The Never-Ending War on Cancer

After almost a century, cancer is still the No. 2 cause of death in the U.S.  Why? 

The Never-Ending War on Cancer

You'd think someone, at some point, would ask why so much money has been allocated to cancer research over the years, with so little impact on cancer mortality. After almost a century, cancer is still the No. 2 cause of death in the U.S.  Why? 


Cancer research is important and should, of course, go on. But let's not kid ourselves that it's been cost-effective, because by almost any definition, it hasn't been. Since President Nixon declared a War on Cancer in 1971, we've dumped $500 billion into the conflict—and the cancer death rate has hardly budged. 

I use the word "cancer" as if it's one disease. It isn't, of course. Like "heart disease," cancer is actually a diverse assortment of horrors. But it's customary to count it as one disease in discussions of mortality in this country, so that we can point at it and say "Cancer is the Number Two cause of death in America," and then presidents can declare war on it, $10 billion a year in taxpayers' money can be set aside for research on it (approximately $500 billion in 2012 dollars spent since Nixon declared war) so that a $50-billion-a-year commercial industry of toxic therapies (some of which cost patients $10,000 a month) can be built around it, and meanwhile irrationally exuberant futurists can talk of achievable immortality in our lifetime (with arguments that don't even come close to passing the straight-face test) when there's no cancer cure in sight.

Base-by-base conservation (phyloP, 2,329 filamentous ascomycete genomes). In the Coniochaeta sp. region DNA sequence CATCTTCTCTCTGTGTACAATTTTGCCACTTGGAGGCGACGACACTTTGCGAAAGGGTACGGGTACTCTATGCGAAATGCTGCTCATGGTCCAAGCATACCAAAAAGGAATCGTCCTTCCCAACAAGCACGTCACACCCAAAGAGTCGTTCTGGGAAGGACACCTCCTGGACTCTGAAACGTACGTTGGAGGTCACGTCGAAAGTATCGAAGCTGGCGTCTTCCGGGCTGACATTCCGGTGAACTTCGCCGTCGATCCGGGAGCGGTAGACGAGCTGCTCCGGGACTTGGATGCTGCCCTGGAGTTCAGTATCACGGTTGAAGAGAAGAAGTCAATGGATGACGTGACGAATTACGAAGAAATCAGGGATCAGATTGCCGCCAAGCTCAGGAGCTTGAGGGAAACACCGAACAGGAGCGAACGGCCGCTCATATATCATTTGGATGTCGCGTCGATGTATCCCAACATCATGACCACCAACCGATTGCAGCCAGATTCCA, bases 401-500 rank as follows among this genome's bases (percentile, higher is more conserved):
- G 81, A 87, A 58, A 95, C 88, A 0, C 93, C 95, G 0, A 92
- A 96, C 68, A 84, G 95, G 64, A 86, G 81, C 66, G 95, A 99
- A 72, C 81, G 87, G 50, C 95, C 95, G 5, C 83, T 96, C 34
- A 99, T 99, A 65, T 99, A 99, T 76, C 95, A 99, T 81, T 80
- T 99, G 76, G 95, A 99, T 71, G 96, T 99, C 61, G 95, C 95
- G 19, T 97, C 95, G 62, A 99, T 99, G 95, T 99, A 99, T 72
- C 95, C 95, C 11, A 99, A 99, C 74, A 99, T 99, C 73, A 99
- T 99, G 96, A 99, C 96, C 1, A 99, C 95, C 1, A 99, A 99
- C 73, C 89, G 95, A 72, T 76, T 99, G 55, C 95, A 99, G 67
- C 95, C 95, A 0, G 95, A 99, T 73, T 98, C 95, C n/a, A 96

It might do exuberant futurists some good to spend a little time pondering the fact that roughly $20,000 in anti-cancer research money has been spent for every single person in the U.S. who has died of cancer in the last 40 years; and yet cancer is still the No. 2 cause of death in America; and after it's gone, after it's cured once and for all, this No. 2 Cause of Death, we will have extended human life a grand total of (drum roll, please) a whopping 3.3 years (loud cymbal-crash).

If you're wondering where I got the "3.3 years" figure, it comes straight from the U.S. Decennial Life Tables for 1989-91 (U.S. Dept. of Health and Human Services, Centers for Disease Control and Prevention, National Center for Health Statistics, Volume 1, Number 4).